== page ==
“Increase in weight of the car does reduces energy efficiency and increases CO2 emission, if all other factors remain the same,” said Rahul Bharti, executive director – corporate affairs, Maruti Suzuki, the country’s largest carmaker. Also, the addition of more safety and convenience features into the car “implies fitment of more equipment in the car and that does increase the weight of the car”, he said.
So, to have more features and still have lower CO2 emissions, carmakers employ high strength-to-weight ratio materials like high tensile and ultra-high tensile steels, aluminium alloys, carbon fibre and other engineering performance materials.
“We are also using the Suzuki Tect and Heartect platforms, which achieve a high structural rigidity with lower weight,” Bharti said.
For most car companies, the journey of lightweighting is ongoing with the improvement of technologies, Indian manufacturing capabilities and more local sources.
“The usage of high-strength steels and hot-stamped parts have also increased in our new age cars,” said Mohan Savarkar, chief product officer at Tata Motors Passenger Vehicles. “On our older vehicles like the Tiago, we have been able to reduce around 30 kg through various measures.”
R Veluswamy, president – automotive division, Mahindra & Mahindra, said the new generation cars have increased in length and width. With the introduction of the crash norms, the transition to BS6 and the addition of convenience features such as panoramic sunroof, dual display screens, ADAS systems, ventilated seats, etc, which have increased the weight of a car by at least 160 kg.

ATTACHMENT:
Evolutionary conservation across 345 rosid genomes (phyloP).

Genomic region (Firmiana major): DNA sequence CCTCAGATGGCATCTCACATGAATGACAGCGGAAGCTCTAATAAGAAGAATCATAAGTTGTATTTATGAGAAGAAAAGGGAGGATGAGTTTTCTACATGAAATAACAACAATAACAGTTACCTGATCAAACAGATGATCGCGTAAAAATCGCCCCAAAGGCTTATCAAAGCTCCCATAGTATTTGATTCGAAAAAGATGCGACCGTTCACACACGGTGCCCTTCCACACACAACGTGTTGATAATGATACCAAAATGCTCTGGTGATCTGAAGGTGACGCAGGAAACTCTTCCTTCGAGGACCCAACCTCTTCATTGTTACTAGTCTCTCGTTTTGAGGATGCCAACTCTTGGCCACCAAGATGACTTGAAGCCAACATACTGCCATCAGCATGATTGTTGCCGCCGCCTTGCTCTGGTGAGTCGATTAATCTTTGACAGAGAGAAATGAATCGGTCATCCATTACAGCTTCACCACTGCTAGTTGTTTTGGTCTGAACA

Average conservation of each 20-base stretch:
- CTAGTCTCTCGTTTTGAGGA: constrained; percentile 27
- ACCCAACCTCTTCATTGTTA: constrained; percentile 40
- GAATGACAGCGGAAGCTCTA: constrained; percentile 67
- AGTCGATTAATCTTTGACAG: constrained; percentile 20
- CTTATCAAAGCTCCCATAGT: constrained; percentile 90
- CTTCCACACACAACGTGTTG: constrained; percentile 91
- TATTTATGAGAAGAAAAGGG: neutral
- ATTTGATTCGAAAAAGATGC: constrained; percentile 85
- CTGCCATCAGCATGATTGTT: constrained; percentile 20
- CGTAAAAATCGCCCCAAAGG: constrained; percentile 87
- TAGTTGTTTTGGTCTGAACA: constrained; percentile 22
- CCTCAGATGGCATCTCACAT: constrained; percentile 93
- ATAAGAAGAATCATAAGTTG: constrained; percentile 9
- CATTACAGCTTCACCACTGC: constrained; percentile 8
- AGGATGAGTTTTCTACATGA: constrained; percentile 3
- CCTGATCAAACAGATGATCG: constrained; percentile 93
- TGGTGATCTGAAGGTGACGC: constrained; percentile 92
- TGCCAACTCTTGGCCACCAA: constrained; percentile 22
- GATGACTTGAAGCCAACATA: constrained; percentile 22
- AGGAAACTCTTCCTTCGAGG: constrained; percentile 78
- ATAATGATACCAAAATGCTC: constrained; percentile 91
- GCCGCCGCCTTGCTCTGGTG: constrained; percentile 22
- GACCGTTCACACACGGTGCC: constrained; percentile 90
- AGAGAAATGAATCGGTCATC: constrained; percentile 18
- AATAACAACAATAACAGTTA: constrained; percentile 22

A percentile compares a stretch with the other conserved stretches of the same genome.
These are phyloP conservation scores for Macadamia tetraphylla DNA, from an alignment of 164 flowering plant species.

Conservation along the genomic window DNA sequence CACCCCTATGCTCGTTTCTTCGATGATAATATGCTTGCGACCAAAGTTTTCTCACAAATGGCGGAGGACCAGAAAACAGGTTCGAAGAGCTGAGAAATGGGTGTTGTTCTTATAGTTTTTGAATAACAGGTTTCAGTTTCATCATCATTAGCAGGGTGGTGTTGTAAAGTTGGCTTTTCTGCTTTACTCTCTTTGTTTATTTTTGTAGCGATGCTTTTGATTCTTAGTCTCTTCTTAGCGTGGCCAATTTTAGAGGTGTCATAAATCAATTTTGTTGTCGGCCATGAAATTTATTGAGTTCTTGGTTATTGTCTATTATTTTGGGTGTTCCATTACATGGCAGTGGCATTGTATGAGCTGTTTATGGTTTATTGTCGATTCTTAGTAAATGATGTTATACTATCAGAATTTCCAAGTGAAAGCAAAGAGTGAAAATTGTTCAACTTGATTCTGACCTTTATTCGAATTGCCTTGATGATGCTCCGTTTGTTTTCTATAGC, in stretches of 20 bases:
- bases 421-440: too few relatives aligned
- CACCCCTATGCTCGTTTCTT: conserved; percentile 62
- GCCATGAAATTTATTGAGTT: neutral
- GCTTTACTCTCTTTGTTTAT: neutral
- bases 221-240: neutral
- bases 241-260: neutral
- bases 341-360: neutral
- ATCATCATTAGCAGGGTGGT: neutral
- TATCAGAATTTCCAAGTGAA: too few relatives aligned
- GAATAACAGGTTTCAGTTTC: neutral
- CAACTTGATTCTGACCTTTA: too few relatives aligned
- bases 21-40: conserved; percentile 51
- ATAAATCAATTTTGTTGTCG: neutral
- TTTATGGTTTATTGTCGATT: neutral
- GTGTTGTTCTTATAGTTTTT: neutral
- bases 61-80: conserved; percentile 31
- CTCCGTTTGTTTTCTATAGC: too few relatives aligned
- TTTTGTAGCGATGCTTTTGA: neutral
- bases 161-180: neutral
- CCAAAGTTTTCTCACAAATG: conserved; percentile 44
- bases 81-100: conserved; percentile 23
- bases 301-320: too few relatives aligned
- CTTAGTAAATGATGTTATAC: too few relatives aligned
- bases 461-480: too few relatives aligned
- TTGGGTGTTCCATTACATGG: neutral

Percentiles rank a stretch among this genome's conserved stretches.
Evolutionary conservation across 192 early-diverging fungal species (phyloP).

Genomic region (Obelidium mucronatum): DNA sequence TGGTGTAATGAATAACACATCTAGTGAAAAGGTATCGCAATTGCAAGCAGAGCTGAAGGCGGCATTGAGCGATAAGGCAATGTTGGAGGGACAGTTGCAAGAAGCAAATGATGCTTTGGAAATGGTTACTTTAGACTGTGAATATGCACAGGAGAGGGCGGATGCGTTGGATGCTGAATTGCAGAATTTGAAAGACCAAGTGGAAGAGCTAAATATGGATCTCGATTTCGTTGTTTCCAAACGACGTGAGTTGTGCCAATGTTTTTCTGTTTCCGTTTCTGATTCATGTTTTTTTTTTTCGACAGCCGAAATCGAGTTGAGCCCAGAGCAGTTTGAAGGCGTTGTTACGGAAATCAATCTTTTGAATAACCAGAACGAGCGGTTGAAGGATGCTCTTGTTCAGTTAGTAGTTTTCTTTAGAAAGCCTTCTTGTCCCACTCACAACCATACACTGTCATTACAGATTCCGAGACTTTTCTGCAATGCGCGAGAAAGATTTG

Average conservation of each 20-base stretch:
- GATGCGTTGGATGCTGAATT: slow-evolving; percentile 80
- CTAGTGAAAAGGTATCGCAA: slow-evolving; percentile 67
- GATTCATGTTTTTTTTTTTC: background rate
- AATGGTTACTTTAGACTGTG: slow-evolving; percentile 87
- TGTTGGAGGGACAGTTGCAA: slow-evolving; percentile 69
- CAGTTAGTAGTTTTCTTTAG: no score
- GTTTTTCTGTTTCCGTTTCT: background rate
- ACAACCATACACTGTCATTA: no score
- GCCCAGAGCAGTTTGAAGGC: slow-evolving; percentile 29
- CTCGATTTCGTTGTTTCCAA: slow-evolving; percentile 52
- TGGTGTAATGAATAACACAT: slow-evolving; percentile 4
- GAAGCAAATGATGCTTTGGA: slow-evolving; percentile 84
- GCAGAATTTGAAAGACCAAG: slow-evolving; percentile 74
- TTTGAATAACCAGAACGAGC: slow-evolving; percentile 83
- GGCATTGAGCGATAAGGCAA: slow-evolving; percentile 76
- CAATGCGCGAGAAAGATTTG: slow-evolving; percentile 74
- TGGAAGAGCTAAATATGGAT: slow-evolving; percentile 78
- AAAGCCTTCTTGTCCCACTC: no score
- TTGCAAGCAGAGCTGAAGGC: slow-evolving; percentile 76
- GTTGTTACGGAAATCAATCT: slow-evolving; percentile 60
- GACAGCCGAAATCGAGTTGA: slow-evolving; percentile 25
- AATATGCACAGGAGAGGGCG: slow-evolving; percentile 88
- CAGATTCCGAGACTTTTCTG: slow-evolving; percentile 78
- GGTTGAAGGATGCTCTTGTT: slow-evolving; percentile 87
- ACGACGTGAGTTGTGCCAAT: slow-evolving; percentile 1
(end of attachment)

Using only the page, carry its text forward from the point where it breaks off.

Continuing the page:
“However, through various weight reduction measures, we have managed to reduce the weight of our SUVs,” he said. “The XUV-700 vehicle weight was reduced by 79 kg compared to the XUV-500 in spite of several new feature additions, vehicle length increase, and meeting GNCAP 5-star crash ratings.”
Also, the new platforms, improvement in powertrain, and use of plastics help in keeping vehicle weight under control and improve fuel efficiency, said Ravi Bhatia, president at Jato Dynamics.
While the overall fleet gets heavier, passenger vehicles are also getting cleaner as increasing sales of plug-in hybrids, electric vehicles, CNG and ethanol options is changing the fuel mix, offsetting the emissions from larger vehicles.
While the weighted average kerb weight of passenger vehicles sold in the country increased 3% in two year to 1,394 kilograms in calendar 2023, the average CO2 emission reduced from 148 g/km in 2021 to 129 g/km in 2023, data collated by Jato Dynamics show.
EV sales grew 95% on year to 95,473 units in 2023 while hybrids, which include HEVs and PHEVs, grew 407% to 88,651 units, according to Jato Dynamics data.